How to Explore Your Bisexuality Without Overwhelming Yourself

When you first start thinking about being bisexual, a whole new world of possibilities suddenly opens up. Basically, your personal dating pool has just doubled while you’re still trying to figure out your identity. It could be a lot. Here’s how to explore your bisexuality without distraction.

Feel what it means to you, how you want

There is a big misconception about revelation, so let’s dispel it right away: you don’t have to start physical contact with people right away to prove to yourself or others that you are “really” bi.

Haley Jacobson , a Brooklyn-based writer, explained that there is a lot of pressure on recently left people to “prove” their sexuality, but that pressure is unfairly and unevenly applied to the LGBTQ + community. She noted that it would be strange for an adult to tell a child that he could not have known he was straight until he kissed a classmate of the opposite sex, so it is equally inappropriate to say something like a newbie. -about a bisexual adult.

Kissing and physical touching may not even be your main goal on this journey, and that’s perfectly fine. Jakobson noted that community participation can be a priority that outweighs intimacy, and suggested going to queer bars, posting on apps and forums of the LGBT + community, and listening to podcasts and reading books about sexuality.

“That’s all you can do, in fact, you know, without hugging someone,” she said. “I think when we say ‘explore sexuality,’ we immediately think about getting close or having sex with someone, and I think that’s not good because it’s a lot of pressure.”

She added that the search for compatibility and chemistry with someone is “trial and error.” Take your time with this. There is no right or wrong way to research. Take it as slowly as you need or want. Spend some time messaging on a dating app. Flirt at a bookstore or weird club.

Be patient with yourself

When someone begins to identify as bisexual, Jacobson says, there are many potential problems that need to be dealt with. There may be feelings of impostor syndrome, internalized biphobia, and patriarchal expectations of what even a bisexual person has to deal with, she says.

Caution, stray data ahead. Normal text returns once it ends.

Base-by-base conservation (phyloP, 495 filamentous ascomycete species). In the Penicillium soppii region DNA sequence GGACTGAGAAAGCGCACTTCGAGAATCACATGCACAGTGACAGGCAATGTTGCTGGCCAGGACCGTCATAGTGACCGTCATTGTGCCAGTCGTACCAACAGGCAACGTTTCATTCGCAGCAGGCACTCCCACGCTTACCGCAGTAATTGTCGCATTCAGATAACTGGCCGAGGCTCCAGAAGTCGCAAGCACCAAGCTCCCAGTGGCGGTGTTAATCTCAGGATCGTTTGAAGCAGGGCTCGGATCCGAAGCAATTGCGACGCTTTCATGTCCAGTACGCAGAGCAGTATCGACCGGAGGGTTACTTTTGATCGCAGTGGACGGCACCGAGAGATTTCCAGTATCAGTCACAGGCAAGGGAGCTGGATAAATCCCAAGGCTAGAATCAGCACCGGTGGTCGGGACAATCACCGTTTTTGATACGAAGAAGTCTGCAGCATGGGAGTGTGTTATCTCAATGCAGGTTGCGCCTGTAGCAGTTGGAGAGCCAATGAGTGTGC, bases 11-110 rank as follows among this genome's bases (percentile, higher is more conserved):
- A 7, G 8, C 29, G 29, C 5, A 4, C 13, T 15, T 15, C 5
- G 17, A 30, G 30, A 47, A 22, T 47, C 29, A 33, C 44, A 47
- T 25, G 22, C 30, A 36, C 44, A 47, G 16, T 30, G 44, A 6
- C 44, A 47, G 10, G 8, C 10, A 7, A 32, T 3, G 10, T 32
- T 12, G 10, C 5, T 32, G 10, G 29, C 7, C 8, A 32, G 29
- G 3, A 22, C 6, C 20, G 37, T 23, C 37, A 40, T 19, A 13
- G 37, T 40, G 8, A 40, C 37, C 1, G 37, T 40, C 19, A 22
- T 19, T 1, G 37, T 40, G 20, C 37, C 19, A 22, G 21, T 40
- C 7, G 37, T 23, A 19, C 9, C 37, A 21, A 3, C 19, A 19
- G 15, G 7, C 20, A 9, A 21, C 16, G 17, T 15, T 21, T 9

There are stereotypes and stigmas associated with bisexual people, and such an external force can really tire you out. Bisexuals can be seen as promiscuous, unable to “just choose” a side, or interested in leading people. You are not alone in destroying these misconceptions, so remember to do what is best for you and not take on the burden of wrong public views. There are people out there who do a great job in this area – writing like Jacobson, or podcasting, or posting, or promoting innumerable ways to the community – but you don’t have to if you don’t feel comfortable already. Work on your own journey day after day.

Instead of focusing on any negativity, Yakobson says, embrace the good and funny sides of your eccentricity. She noted that she thinks of herself and her sexuality through a joyful frame: “I am so meaningful, hot, cool and sexy, and just this endless vessel of love that deserves to be glorified.”

You are not alone, so find your community

No matter how old you are, where you live, or what culture you grew up in, going outside can be a little tricky – and acting according to your newly reaffirmed identity can be tricky too.

Jacobson recommended talking to other LGBTQ + people on the Internet, finding a gay-friendly therapist, and “talking to people who are just immensely happy for you.”

“For the journey ahead, we can easily focus on the people who won’t get it, but first reach out to people who will feel so proud that you can express your identity to them,” she said, adding that you should: “Rely on joy or simply deal with difficulties as they arise.”

You can take small steps to feel more involved in the community, act at your own pace, and make friends while doing it all. Remember that you are worthy of love, respect and goodwill.

Sometimes, no matter how many tutorials you read, it will be overwhelming, but with a little grounding and a group of supportive friends around you, you should be fine.

“I prefer to lean on those parts of my weirdness every day that are just funny and light and easy,” Jacobson said, “and because I do that, I can hold on to overwhelming parts.”


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